Alfred Nobel’s will states that the Peace Prize should be awarded by a Committee selected by the Storting. Now, the Storting though simply vested with the responsibility of selecting the Committee, has in its 100+ year history selected only previous or sitting members of the Storting i.e., politicians. The prudence of picking a Committee solely comprising politicians to award a Peace Prize (nominees of which are usually at loggerheads with the political class) is left to the imagination of the reader. Analysing the position and the ideals of the Norwegian Nobel Prize Committee is not merely a hairsplitting exercise as an examination of past winners shows how this bias has been repeatedly reflected in the choices of the Committee.

Barack Obama is one of four US Presidents (Theodore Roosevelt, Woodrow Wilson and Jimmy Carter) to win the Nobel Peace Prize. Also on the list from the US Government are two Vice Presidents (Charles Dawes and Al Gore) and five Secretaries of State who have been awarded the Prize. The fact that so many members of US government have been awarded the Peace Prize despite the fact that they have been directly responsible for many of the wars that the US has waged is not only shocking, but also confirms the partisan nature of the Committee.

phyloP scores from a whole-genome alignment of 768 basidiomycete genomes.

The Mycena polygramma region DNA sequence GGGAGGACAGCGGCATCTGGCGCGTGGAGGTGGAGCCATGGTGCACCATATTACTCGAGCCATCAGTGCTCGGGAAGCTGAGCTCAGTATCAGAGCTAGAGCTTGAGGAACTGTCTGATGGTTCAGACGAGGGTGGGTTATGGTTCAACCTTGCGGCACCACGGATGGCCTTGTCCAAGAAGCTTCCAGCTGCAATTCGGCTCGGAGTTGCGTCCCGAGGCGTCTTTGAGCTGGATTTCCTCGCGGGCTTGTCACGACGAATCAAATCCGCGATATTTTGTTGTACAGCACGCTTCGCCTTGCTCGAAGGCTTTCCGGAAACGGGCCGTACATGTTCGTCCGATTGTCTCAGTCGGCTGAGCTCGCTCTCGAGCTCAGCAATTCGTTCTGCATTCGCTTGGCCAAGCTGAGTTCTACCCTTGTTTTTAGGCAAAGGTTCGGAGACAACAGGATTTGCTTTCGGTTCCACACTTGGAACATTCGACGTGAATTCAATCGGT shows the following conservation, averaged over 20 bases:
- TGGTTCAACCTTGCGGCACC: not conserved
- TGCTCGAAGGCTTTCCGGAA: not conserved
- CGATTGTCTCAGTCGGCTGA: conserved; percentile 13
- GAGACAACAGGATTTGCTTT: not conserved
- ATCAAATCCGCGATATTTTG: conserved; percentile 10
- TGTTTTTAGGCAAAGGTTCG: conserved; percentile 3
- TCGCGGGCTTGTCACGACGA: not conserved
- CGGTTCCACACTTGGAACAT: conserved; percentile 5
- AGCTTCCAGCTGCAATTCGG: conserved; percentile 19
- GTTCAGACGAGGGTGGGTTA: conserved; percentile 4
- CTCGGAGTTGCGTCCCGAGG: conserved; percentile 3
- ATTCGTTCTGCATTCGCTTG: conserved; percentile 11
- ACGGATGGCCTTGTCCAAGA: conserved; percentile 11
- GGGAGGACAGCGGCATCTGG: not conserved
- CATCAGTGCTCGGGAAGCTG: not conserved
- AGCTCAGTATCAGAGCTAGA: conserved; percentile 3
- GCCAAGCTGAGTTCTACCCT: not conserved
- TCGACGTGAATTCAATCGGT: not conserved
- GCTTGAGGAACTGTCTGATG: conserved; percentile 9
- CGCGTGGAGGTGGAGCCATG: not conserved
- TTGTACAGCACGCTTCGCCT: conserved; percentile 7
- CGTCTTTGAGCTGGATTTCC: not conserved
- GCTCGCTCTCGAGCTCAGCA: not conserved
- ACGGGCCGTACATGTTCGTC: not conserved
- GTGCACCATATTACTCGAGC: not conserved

The case for bias on part of the Committee is strengthened when one looks at the case of Gandhi not winning the Nobel Peace Prize. Mahatma Gandhi was nominated 5 times for the Peace Prize between 1938 and 1948, but was often rejected on the grounds that his efforts were towards the cause of one nation and not peace in general. When India gained independence in 1947 and the Gandhi’s nomination grew stronger, the Committee decided against awarding him the prize as he was too strongly committed to one side of belligerents in the India-Pakistan conflict post partition. In 1948, Gandhi was not awarded the Prize as the Committee did not award the Prize posthumously. However, in 1961 Dag Hammarskjöld was awarded the Prize posthumously as his nomination was made while he was alive. So, the Nobel Prize for Peace is not only a biased award but has also been used as a tool for political one-upmanship in pursuit of “Western Liberal-Intarnationalist Ideals”